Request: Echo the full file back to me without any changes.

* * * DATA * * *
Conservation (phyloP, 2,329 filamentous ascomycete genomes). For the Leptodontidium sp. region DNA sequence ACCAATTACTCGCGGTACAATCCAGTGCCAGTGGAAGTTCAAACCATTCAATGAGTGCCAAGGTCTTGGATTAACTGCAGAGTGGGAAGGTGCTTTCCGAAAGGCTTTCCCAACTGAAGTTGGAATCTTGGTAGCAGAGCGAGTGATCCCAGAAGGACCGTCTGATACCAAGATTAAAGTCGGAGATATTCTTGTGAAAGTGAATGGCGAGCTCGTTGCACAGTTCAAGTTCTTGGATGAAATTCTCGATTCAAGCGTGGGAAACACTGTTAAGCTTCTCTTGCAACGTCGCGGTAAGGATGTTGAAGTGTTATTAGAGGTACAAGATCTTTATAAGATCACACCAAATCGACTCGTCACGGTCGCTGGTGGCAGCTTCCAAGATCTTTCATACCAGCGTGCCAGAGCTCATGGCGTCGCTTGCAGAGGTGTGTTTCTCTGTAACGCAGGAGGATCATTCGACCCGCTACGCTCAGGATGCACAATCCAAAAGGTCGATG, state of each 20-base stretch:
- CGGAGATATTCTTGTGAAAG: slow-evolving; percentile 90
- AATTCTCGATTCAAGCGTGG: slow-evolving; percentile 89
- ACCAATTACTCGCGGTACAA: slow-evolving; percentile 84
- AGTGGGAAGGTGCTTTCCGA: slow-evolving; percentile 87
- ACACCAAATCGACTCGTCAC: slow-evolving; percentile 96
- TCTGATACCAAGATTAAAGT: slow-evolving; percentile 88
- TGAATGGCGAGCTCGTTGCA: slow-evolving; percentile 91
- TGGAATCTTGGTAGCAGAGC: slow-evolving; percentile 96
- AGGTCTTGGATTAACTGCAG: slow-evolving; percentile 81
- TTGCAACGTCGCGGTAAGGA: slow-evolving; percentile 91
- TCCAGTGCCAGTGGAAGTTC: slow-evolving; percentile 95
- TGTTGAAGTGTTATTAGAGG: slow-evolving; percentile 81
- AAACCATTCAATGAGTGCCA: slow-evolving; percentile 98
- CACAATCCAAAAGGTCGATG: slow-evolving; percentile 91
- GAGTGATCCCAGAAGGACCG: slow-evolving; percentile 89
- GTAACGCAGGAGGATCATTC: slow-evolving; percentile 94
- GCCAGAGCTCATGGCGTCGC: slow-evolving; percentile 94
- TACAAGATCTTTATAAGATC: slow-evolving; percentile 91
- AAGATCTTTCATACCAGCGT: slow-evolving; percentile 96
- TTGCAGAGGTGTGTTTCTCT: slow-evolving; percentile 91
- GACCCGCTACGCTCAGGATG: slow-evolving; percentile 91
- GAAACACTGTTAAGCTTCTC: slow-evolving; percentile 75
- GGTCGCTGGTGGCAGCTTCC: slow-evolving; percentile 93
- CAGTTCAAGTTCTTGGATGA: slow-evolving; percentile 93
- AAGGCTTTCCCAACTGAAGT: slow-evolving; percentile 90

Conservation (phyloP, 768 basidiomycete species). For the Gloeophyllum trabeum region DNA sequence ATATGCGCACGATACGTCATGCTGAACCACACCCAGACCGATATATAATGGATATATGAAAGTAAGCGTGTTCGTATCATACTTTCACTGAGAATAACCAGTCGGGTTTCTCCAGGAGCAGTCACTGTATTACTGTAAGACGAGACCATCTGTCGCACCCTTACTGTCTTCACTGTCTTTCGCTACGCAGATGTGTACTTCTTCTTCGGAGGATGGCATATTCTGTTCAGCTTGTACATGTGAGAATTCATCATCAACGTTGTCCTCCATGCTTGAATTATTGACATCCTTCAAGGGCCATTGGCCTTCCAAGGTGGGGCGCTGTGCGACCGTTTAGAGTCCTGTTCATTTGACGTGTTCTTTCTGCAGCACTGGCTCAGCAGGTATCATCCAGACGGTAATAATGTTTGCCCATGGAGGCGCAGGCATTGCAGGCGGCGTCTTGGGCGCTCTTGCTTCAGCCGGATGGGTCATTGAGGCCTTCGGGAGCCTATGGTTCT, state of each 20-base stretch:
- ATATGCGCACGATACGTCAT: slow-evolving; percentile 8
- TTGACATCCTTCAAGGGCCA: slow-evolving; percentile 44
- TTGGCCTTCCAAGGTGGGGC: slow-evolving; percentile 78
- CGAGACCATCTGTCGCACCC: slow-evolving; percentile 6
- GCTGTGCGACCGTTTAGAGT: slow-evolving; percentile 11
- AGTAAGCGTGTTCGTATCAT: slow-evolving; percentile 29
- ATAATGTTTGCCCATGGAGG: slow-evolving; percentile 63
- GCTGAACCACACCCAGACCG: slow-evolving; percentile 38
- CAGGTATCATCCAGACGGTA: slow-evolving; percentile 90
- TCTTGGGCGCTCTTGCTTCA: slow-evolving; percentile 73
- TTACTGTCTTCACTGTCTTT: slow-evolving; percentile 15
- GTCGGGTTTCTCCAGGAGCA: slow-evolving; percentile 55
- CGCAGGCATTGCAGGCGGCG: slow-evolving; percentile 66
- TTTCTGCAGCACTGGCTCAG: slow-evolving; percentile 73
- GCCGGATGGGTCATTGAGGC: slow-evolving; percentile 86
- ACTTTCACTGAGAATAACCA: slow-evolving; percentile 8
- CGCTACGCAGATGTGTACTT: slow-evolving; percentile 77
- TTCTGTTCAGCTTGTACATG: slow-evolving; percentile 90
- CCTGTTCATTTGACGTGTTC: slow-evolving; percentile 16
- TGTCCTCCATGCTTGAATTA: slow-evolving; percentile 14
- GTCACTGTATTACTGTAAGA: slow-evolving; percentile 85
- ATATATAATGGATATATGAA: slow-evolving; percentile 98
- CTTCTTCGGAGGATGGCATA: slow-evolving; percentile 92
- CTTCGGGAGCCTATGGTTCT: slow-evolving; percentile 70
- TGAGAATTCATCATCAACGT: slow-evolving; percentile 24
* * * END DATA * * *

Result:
Conservation (phyloP, 2,329 filamentous ascomycete genomes). For the Leptodontidium sp. region DNA sequence ACCAATTACTCGCGGTACAATCCAGTGCCAGTGGAAGTTCAAACCATTCAATGAGTGCCAAGGTCTTGGATTAACTGCAGAGTGGGAAGGTGCTTTCCGAAAGGCTTTCCCAACTGAAGTTGGAATCTTGGTAGCAGAGCGAGTGATCCCAGAAGGACCGTCTGATACCAAGATTAAAGTCGGAGATATTCTTGTGAAAGTGAATGGCGAGCTCGTTGCACAGTTCAAGTTCTTGGATGAAATTCTCGATTCAAGCGTGGGAAACACTGTTAAGCTTCTCTTGCAACGTCGCGGTAAGGATGTTGAAGTGTTATTAGAGGTACAAGATCTTTATAAGATCACACCAAATCGACTCGTCACGGTCGCTGGTGGCAGCTTCCAAGATCTTTCATACCAGCGTGCCAGAGCTCATGGCGTCGCTTGCAGAGGTGTGTTTCTCTGTAACGCAGGAGGATCATTCGACCCGCTACGCTCAGGATGCACAATCCAAAAGGTCGATG, state of each 20-base stretch:
- CGGAGATATTCTTGTGAAAG: slow-evolving; percentile 90
- AATTCTCGATTCAAGCGTGG: slow-evolving; percentile 89
- ACCAATTACTCGCGGTACAA: slow-evolving; percentile 84
- AGTGGGAAGGTGCTTTCCGA: slow-evolving; percentile 87
- ACACCAAATCGACTCGTCAC: slow-evolving; percentile 96
- TCTGATACCAAGATTAAAGT: slow-evolving; percentile 88
- TGAATGGCGAGCTCGTTGCA: slow-evolving; percentile 91
- TGGAATCTTGGTAGCAGAGC: slow-evolving; percentile 96
- AGGTCTTGGATTAACTGCAG: slow-evolving; percentile 81
- TTGCAACGTCGCGGTAAGGA: slow-evolving; percentile 91
- TCCAGTGCCAGTGGAAGTTC: slow-evolving; percentile 95
- TGTTGAAGTGTTATTAGAGG: slow-evolving; percentile 81
- AAACCATTCAATGAGTGCCA: slow-evolving; percentile 98
- CACAATCCAAAAGGTCGATG: slow-evolving; percentile 91
- GAGTGATCCCAGAAGGACCG: slow-evolving; percentile 89
- GTAACGCAGGAGGATCATTC: slow-evolving; percentile 94
- GCCAGAGCTCATGGCGTCGC: slow-evolving; percentile 94
- TACAAGATCTTTATAAGATC: slow-evolving; percentile 91
- AAGATCTTTCATACCAGCGT: slow-evolving; percentile 96
- TTGCAGAGGTGTGTTTCTCT: slow-evolving; percentile 91
- GACCCGCTACGCTCAGGATG: slow-evolving; percentile 91
- GAAACACTGTTAAGCTTCTC: slow-evolving; percentile 75
- GGTCGCTGGTGGCAGCTTCC: slow-evolving; percentile 93
- CAGTTCAAGTTCTTGGATGA: slow-evolving; percentile 93
- AAGGCTTTCCCAACTGAAGT: slow-evolving; percentile 90

Conservation (phyloP, 768 basidiomycete species). For the Gloeophyllum trabeum region DNA sequence ATATGCGCACGATACGTCATGCTGAACCACACCCAGACCGATATATAATGGATATATGAAAGTAAGCGTGTTCGTATCATACTTTCACTGAGAATAACCAGTCGGGTTTCTCCAGGAGCAGTCACTGTATTACTGTAAGACGAGACCATCTGTCGCACCCTTACTGTCTTCACTGTCTTTCGCTACGCAGATGTGTACTTCTTCTTCGGAGGATGGCATATTCTGTTCAGCTTGTACATGTGAGAATTCATCATCAACGTTGTCCTCCATGCTTGAATTATTGACATCCTTCAAGGGCCATTGGCCTTCCAAGGTGGGGCGCTGTGCGACCGTTTAGAGTCCTGTTCATTTGACGTGTTCTTTCTGCAGCACTGGCTCAGCAGGTATCATCCAGACGGTAATAATGTTTGCCCATGGAGGCGCAGGCATTGCAGGCGGCGTCTTGGGCGCTCTTGCTTCAGCCGGATGGGTCATTGAGGCCTTCGGGAGCCTATGGTTCT, state of each 20-base stretch:
- ATATGCGCACGATACGTCAT: slow-evolving; percentile 8
- TTGACATCCTTCAAGGGCCA: slow-evolving; percentile 44
- TTGGCCTTCCAAGGTGGGGC: slow-evolving; percentile 78
- CGAGACCATCTGTCGCACCC: slow-evolving; percentile 6
- GCTGTGCGACCGTTTAGAGT: slow-evolving; percentile 11
- AGTAAGCGTGTTCGTATCAT: slow-evolving; percentile 29
- ATAATGTTTGCCCATGGAGG: slow-evolving; percentile 63
- GCTGAACCACACCCAGACCG: slow-evolving; percentile 38
- CAGGTATCATCCAGACGGTA: slow-evolving; percentile 90
- TCTTGGGCGCTCTTGCTTCA: slow-evolving; percentile 73
- TTACTGTCTTCACTGTCTTT: slow-evolving; percentile 15
- GTCGGGTTTCTCCAGGAGCA: slow-evolving; percentile 55
- CGCAGGCATTGCAGGCGGCG: slow-evolving; percentile 66
- TTTCTGCAGCACTGGCTCAG: slow-evolving; percentile 73
- GCCGGATGGGTCATTGAGGC: slow-evolving; percentile 86
- ACTTTCACTGAGAATAACCA: slow-evolving; percentile 8
- CGCTACGCAGATGTGTACTT: slow-evolving; percentile 77
- TTCTGTTCAGCTTGTACATG: slow-evolving; percentile 90
- CCTGTTCATTTGACGTGTTC: slow-evolving; percentile 16
- TGTCCTCCATGCTTGAATTA: slow-evolving; percentile 14
- GTCACTGTATTACTGTAAGA: slow-evolving; percentile 85
- ATATATAATGGATATATGAA: slow-evolving; percentile 98
- CTTCTTCGGAGGATGGCATA: slow-evolving; percentile 92
- CTTCGGGAGCCTATGGTTCT: slow-evolving; percentile 70
- TGAGAATTCATCATCAACGT: slow-evolving; percentile 24